On a related note, Dr. Janet Woodcock recently authored the following opinion piece in FDA Voices“To Help Reduce Drug Shortages, We Need Manufacturers to Sell Quality — Not Just Medicine.”

     3. Congressional Hearing on “Safeguarding Pharmaceutical Supply Chains in a Global Economy”

The Subcommittee on Health of the Committee on Energy and Commerce held a hearing on Wednesday, October 30, 2019. Representative Anna Eshoo facilitated the hearing, which included testimony from the FDA and renowned global supply chain experts.

Representative Eshoo facilitated the meeting and provided an opening statement, part of which is included below:

“There is a hidden health care crisis in this country that will affect us all: the crippling inadequacy of the American drug supply. Today, 90 percent of the medications that Americans take are generics. That’s because they’re cheap, and they’re supposed to be just as safe and effective as expensive brand name drugs. But the generic industry is broken, and it is putting millions of Americans’ health at risk. Our generic drug supply is broken in three devastating ways: shortages of lifesaving medications, subpar manufacturing contaminating our drugs, and an overreliance on foreign production of critical drugs and their ingredients.”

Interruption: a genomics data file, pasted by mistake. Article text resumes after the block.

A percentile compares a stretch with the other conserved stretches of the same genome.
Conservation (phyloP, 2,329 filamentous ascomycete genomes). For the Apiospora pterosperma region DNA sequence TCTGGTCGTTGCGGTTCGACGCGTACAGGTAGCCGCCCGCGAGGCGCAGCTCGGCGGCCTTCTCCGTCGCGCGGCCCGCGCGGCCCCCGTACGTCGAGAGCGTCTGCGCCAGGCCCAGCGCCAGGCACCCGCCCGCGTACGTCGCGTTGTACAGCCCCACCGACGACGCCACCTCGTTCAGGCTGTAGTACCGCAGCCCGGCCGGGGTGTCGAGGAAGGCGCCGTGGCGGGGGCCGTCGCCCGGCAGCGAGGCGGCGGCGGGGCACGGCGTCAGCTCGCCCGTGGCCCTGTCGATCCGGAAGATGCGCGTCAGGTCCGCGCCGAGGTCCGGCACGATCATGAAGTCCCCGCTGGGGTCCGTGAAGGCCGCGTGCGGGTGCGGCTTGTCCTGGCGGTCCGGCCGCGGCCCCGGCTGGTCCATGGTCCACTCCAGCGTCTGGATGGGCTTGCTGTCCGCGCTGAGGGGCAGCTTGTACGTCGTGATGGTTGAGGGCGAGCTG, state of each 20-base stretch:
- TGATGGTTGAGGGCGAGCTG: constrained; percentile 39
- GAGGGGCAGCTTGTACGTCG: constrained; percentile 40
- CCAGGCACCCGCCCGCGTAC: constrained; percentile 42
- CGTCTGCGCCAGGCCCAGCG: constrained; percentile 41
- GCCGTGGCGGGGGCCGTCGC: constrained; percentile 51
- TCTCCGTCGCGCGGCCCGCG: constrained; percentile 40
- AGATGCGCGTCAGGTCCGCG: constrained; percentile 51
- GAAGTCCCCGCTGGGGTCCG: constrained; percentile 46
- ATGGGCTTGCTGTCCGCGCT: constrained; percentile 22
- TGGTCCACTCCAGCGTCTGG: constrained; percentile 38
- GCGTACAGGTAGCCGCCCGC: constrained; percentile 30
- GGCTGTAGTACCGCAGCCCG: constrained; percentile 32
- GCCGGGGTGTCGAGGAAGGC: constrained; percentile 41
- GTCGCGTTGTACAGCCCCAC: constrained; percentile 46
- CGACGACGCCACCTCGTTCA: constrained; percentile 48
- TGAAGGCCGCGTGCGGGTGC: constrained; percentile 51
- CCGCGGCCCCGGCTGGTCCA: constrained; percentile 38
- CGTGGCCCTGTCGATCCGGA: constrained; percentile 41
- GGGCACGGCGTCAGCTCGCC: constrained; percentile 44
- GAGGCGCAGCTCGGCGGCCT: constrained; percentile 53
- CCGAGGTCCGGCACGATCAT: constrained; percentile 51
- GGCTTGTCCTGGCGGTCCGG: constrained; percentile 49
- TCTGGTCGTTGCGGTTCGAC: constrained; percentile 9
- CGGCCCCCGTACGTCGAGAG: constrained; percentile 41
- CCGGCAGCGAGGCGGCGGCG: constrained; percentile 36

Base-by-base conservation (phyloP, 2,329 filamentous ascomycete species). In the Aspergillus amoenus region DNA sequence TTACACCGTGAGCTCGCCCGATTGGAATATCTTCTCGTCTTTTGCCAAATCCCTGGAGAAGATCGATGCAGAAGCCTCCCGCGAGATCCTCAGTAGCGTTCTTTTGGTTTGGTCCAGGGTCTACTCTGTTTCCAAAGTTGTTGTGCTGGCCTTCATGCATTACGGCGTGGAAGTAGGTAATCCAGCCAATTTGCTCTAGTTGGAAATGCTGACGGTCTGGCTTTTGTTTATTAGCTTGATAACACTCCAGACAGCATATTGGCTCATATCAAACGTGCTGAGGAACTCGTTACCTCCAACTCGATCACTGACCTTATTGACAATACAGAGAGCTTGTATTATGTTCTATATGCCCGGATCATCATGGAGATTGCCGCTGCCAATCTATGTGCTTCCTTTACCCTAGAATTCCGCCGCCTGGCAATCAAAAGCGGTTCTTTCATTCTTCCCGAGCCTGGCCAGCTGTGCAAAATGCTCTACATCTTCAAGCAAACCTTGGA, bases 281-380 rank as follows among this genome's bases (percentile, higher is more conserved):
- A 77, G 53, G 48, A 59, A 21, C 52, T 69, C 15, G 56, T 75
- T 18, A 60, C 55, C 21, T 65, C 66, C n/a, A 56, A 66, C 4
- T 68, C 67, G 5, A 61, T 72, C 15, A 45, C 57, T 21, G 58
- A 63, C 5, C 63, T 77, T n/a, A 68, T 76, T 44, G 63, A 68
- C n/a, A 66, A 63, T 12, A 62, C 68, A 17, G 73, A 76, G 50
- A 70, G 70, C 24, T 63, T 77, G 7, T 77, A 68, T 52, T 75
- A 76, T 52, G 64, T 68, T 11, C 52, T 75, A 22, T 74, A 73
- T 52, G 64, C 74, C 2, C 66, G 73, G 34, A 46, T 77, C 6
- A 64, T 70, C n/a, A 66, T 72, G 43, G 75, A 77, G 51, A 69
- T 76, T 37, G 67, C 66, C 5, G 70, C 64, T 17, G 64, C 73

Much of the focus of the session was on concerns about an over-reliance on China for the manufacture of key pharmaceutical ingredients for generic drugs, related drug shortages and possible steps the US can take to secure the supply chain. Read Representative Eshoo’s Opening Statement here. The speakers testifying before the Committee provided written testimony as well (on the Energy and Commerce Committee website). Those testifying included:

  • Janet Woodcock, M.D.: Director, Center for Drug Evaluation and Research, U.S. Food and Drug Administration.
  • Michael Wessel: Commissioner, U.S.-China Economic Security Review Commission
  • Rosemary Gibson: Author of “China Rx: Exposing the Risks of America’s Dependence on China for Medicine”

On a related note, Representative Eshoo and Representative Adam Schiff recently co-authored an OpEd in the Washington Post“China’s grip on pharmaceutical drugs is a national security issue.”